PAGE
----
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The poster for this year's Hōʻike, featuring artwork created by juniors Bethany Correia and Ioane Boshard, working with Herb Mahelona for the typography.

Hōʻike 2020 honors Princess Ruth Keʻelikōlani

Feb. 18, 2020

  • AUTHOR
  • Shaundor Chillingworth

This year's Hōʻike "Keʻelikōlani: Moku Aʻe Ka Pawa" honors Princess Ruth Keʻelikōlani. Hōʻike 2020 takes place on March 12 and 13 at 6 p.m. in Koaiʻa Gymnasium. 

The 17th annual Hōʻike will be the first hula drama produced by our high school, breaking new ground to honor a woman of great significance to the moʻokūʻauhau of Kamehameha Schools. Moku Aʻe Ka Pawa—the pre-dawn darkness is breaking—references the reawakening of Hawaiian consciousness, as we know Keʻelikōlani was never disconnected from her kānaka identity. Through hula, mele, art, and pāleoleo (rap), a vibrant moʻolelo will be shared celebrating the life, lessons, and connections of Keʻelikōlani.

Want to get a behind the scenes look at this year’s production? Follow @mokuaekapawa on Instagram to see some of the featured mele, manaʻo, and nā haumāna, kumu a me limahana helping to bring this special production to life.

Princess Ruth Keanolani Kanāhoahoa Keʻelikōlani was born on February 9, 1826. Keʻelikōlani, 5 years senior to her first-cousin Pauahi, would from the time of infancy remain as loyal and close as sisters are to be. Their life-long closeness and aloha for one another will eventually inspire the vision that made possible the founding of Kamehameha Schools, forever honoring their shared legacy.

Princess Ruth was an anchor supporter for the safe-keeping and perpetuation of Hawaiian traditions, culture, lifestyle, and language. Although very well-educated and able to speak and understand English, Keʻelikōlani refused to do so and conducted all business and correspondence in her mother tongue, ka ʻōlelo Hawaiʻi. 

A moʻolelo of this strong, independent and formidable force is one you will not want to miss. Hōʻike is, once again, an all high school production. From the performers to the choir to the band to the costuming, decor and stage management kākoʻo behind-the-scenes, the haumāna and kumu of our Kula Kiʻekiʻe make this production happen.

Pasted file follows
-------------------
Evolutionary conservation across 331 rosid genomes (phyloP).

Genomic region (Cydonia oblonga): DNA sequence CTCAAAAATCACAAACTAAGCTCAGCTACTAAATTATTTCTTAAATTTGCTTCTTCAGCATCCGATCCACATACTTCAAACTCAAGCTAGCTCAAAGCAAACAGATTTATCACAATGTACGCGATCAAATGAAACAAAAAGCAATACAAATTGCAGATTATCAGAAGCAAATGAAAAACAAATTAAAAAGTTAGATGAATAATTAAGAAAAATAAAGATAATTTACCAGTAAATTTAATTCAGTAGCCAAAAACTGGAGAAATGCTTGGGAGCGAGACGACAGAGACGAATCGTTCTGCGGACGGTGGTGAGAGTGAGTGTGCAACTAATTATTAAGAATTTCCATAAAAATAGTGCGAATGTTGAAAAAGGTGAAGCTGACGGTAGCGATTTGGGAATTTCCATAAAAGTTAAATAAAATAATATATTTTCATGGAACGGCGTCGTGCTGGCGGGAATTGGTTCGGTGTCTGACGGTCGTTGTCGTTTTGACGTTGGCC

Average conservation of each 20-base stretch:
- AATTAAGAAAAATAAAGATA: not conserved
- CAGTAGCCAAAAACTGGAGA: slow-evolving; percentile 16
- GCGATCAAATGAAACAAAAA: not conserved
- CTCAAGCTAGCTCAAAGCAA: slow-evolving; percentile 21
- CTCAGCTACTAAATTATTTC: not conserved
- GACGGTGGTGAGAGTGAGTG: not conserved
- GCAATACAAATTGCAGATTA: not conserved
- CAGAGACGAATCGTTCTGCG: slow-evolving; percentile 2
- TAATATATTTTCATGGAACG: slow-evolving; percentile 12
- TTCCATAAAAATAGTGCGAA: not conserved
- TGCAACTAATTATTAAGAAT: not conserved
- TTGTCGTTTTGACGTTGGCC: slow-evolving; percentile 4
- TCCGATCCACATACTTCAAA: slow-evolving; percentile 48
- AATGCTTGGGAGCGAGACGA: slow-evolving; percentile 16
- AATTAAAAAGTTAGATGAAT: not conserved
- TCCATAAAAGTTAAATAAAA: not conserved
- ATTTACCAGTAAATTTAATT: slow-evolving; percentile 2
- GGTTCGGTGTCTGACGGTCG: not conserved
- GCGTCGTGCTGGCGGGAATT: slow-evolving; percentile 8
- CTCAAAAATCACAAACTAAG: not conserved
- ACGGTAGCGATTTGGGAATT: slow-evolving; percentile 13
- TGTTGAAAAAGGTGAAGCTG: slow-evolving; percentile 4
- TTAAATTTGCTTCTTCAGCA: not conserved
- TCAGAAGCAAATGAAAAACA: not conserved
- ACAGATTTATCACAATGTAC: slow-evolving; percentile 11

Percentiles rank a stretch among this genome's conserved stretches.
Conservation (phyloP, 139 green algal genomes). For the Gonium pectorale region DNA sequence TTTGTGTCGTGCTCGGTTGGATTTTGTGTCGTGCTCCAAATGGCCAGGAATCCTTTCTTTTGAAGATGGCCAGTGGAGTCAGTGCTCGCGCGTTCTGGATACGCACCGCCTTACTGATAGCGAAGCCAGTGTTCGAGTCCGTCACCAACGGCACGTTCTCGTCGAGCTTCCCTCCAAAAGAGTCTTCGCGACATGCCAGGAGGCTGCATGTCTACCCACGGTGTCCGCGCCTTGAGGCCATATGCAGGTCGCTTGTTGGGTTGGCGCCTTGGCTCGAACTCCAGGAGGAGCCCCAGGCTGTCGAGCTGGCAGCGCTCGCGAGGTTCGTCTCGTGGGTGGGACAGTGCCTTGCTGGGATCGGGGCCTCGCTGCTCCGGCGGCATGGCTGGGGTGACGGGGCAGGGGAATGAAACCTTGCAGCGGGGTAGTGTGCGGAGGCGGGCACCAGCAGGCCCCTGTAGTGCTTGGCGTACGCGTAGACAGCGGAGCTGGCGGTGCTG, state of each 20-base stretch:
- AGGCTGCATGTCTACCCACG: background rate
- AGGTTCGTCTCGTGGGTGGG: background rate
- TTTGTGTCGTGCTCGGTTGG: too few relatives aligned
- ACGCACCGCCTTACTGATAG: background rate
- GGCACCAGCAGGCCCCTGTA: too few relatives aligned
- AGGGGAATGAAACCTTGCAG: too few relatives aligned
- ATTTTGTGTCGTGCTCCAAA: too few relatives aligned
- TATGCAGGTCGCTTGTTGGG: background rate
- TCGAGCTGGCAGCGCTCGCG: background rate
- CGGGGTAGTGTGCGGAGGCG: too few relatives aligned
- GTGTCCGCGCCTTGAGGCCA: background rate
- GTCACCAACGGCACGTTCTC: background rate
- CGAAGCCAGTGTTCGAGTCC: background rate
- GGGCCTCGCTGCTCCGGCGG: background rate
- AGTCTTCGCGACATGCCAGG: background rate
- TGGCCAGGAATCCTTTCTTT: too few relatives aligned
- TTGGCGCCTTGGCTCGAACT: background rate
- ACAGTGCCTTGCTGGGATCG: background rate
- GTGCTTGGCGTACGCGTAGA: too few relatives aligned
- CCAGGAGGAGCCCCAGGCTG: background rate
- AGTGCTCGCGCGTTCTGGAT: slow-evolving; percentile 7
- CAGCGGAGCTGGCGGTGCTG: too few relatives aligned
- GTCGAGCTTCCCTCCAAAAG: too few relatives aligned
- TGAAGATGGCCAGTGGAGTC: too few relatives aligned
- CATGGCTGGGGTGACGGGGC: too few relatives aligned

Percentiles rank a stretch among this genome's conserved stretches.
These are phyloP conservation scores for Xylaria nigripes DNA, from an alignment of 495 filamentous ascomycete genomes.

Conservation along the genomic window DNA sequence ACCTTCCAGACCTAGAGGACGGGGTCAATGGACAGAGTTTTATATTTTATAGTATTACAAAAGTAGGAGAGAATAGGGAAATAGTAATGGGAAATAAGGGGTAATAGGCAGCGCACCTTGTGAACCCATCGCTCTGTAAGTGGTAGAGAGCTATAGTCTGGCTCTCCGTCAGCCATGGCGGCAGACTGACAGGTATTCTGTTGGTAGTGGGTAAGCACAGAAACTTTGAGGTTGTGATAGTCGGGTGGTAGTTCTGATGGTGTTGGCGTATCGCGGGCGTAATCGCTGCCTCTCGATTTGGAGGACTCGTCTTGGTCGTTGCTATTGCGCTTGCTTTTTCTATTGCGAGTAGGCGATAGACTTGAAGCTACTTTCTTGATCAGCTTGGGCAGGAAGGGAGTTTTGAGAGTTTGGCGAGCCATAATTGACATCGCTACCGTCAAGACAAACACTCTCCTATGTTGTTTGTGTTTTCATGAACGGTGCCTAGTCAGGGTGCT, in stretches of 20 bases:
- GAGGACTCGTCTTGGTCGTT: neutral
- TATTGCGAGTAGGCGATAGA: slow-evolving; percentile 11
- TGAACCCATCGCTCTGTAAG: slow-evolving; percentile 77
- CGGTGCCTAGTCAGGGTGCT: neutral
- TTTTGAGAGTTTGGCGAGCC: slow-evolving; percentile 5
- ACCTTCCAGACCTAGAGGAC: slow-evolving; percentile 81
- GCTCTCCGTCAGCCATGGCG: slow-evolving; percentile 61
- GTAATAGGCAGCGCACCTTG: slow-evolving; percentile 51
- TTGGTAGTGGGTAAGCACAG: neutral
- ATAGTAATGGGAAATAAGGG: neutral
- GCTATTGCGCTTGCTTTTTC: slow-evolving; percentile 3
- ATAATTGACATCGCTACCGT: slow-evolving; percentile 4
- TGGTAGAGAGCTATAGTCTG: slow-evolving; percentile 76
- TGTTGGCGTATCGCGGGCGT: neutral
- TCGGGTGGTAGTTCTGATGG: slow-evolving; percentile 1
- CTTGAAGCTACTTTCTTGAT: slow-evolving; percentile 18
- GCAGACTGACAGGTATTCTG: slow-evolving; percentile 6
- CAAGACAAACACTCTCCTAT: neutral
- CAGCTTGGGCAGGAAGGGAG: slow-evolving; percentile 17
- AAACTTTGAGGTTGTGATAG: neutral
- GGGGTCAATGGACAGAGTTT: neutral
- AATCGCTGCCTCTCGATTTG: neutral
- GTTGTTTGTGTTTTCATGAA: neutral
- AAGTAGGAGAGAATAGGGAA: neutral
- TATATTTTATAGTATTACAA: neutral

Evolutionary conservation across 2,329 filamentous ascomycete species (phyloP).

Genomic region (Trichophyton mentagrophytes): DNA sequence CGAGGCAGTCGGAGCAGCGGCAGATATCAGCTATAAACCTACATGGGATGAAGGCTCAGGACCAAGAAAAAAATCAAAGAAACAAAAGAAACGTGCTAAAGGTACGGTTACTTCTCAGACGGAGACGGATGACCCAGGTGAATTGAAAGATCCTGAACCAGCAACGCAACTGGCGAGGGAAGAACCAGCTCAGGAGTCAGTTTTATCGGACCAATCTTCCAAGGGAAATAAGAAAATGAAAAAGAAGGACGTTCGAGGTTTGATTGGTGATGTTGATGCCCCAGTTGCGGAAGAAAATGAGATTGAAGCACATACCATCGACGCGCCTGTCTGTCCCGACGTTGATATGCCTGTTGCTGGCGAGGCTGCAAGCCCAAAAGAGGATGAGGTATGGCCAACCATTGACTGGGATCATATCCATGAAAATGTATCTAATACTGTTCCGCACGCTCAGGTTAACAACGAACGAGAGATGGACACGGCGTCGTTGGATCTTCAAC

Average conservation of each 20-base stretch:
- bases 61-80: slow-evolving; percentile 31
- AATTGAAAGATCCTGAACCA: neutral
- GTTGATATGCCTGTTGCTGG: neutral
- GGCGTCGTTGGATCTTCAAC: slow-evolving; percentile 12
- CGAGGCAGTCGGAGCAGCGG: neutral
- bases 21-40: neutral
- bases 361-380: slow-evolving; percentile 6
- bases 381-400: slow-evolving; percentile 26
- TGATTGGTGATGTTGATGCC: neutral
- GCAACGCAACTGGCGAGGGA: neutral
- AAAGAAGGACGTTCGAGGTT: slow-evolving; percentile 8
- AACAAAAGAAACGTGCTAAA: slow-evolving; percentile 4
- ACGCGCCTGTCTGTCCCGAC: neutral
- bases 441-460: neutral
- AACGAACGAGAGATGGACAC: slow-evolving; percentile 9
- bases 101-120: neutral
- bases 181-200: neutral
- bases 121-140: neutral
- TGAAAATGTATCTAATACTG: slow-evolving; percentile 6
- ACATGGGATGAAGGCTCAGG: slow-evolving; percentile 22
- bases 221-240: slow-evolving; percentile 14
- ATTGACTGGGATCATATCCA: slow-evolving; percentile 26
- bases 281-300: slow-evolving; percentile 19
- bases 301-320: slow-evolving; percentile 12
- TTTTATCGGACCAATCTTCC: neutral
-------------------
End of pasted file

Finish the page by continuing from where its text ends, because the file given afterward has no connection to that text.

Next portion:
"The unifying work of the high school surrounding the preparation of this year’s Hō‘ike epitomizes the pride and aloha of the high school that embraces the legacy and mission set forth by our Ke Ali‘i Bernice Pauahi Bishop," shares kula kiʻekiʻe poʻo kumu Dr. Lehua Veincent. "E hele mai, e kipa mai, a e nanea! We look forward to seeing you at this year’s hō‘ike!" 

Tickets are now available for purchase. $8 presale general admission, $5 for keiki (ages 12 and under) or a VIP package for $20 that includes early entrance, reserved seating, a special gift, and a souvenir photo. Tickets may be purchased online via Pauahi.org through March 2, in-person, after-school starting on 2/24 at the High School office from 2:45 p.m. - 3:30 p.m. on school days until March 11, or at the door for $10 from 5 p.m. - 6 p.m. on the night of the performance. There will also be a special ticket booth at Hoʻolauleʻa from 10 a.m. to 12 p.m. on Saturday, 2/22. 

PURCHASE TICKETS


Princess Ruth Keanolani Kanāhoahoa Keʻelikōlani was born on February 9, 1826. This year's Hōʻike will honor her moʻolelo and significant contributions she has made.


Follow @mokuaekapawa on Instagram for more manaʻo on Hōʻike 2020.



TAGS:
princess ruth keʻelikōlani, keʻelikōlani, hōʻike, ʻōlelo hawaii, ks hawaii

CATEGORIES:
Hawaii Newsroom, KS Hawaii Home, Hawaii High School, Newsroom, Campus Programs, Hawaii

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